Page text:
Tuesday, 16 September 2014

Lawmaker Urges More Attention for Migrant Workers

Migrant workers from Burma, who were trapped in floods and have been out of work for weeks, hold food rations in Thailand's Ayutthaya province November 1, 2011. Migrant workers from Burma, who were trapped in floods and have been out of work for weeks, hold food rations in Thailand's Ayutthaya province November 1, 2011.
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Migrant workers from Burma, who were trapped in floods and have been out of work for weeks, hold food rations in Thailand's Ayutthaya province November 1, 2011.
Migrant workers from Burma, who were trapped in floods and have been out of work for weeks, hold food rations in Thailand's Ayutthaya province November 1, 2011.
Heng Reaksmey
Opposition lawmaker Mu Sochua has appealed to Prime Minister Hun Sen and the government to again crack down on unscrupulous recruiting agencies that hire workers for jobs abroad.

There has been an official ban on recruiting firms since October 2011, but Mu Sochua says they continue to operate, putting young workers in potentially dangerous situations far from home, especially in Thailand and Malaysia.

Many workers are recruited from impoverished rural areas, trained at recruiting centers brokered abroad. But the sector is not well regulated, and the workers face dangers overseas.

Mu Sochua told reporters Friday that she continues to receive requests from workers abroad, asking that they be rescued. She receives about 10 cases per month asking for her help, she said.

“I’m worried about migrant workers in Malaysia and Thailand,” she said. “The government has not taken responsibility for their situation.”

Information Minister Khieu Kanharith could not be reached for comment.

Cambodia has in recent years sought to lessen the burden of joblessness by promoting migrant work abroad. But a number of abuse claims have emerged, accusing recruitment agencies in the country of abusing recruits, or hiring underage workers, who then find themselves vulnerable, unpaid, abused or worse at the hands of their employers abroad.
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Cambodian American Hip Hop Artist Raps About Personal Strugglesi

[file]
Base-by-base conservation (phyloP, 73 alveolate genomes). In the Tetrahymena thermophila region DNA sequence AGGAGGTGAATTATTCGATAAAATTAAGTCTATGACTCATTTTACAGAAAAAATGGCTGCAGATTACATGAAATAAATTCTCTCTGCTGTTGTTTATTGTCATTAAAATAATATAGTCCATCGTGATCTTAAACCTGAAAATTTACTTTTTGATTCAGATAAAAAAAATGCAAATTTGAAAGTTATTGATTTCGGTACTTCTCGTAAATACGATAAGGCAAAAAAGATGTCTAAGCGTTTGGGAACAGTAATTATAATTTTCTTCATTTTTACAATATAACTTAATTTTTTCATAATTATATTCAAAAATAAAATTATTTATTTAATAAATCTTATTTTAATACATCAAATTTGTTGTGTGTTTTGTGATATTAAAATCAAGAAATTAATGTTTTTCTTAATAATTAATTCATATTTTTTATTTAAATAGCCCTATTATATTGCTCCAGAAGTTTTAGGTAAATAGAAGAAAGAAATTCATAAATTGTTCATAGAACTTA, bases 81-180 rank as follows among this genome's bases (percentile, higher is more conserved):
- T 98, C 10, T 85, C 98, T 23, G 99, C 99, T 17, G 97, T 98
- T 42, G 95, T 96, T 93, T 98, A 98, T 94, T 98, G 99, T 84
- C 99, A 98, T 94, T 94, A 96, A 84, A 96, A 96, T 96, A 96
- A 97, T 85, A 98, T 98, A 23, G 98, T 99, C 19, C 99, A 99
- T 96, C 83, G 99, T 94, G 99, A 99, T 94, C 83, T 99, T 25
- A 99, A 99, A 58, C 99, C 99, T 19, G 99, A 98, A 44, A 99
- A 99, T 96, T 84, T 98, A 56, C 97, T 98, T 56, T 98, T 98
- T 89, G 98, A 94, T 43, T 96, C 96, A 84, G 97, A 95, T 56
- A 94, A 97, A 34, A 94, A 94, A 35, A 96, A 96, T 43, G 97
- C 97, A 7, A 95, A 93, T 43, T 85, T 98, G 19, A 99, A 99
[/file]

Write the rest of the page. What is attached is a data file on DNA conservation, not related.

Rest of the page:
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08 September 2014
A growing underground movement of Cambodian American hip hop artists is rapping about the struggles of living in urban America. Most, if not all of them, are refugees or children of refugees who came to the United States from Cambodia to escape the Khmer Rouge genocide of the 1970's. Through their music, the artists hope to give voice to immigrants who have been struggling quietly for years. Elizabeth Lee reports from Long Beach, California, home to the largest Cambodian community outside that country.

English with Mani & Mori

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Make It Two (Movie: A Walk to Remember)i
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12 September 2014
You can say, "Make it two, please!" What does it mean? Watch here. For more videos - go to www.khmer.voanews.com/maniandmori or www.youtube.com/KhmerSpecialEnglish. To contact Mani & Mori - write to them at maniandmori@gmail.com.
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Video Make It Two (Movie: A Walk to Remember)

You can say, "Make it two, please!" What does it mean? Watch here. For more videos - go to www.khmer.voanews.com/maniandmori or www.youtube.com/KhmerSpecialEnglish. To contact Mani & Mori - write to them at maniandmori@gmail.com.
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You can say, "Every time I want my sister to clean her room, I always have to 'twist her arm' to get her to do it." What does it mean? Watch here. For more videos - go to youtube.com/KhmerSpecialEnglish. To contact Mani & Mori - write to them at maniandmori@gmail.com.
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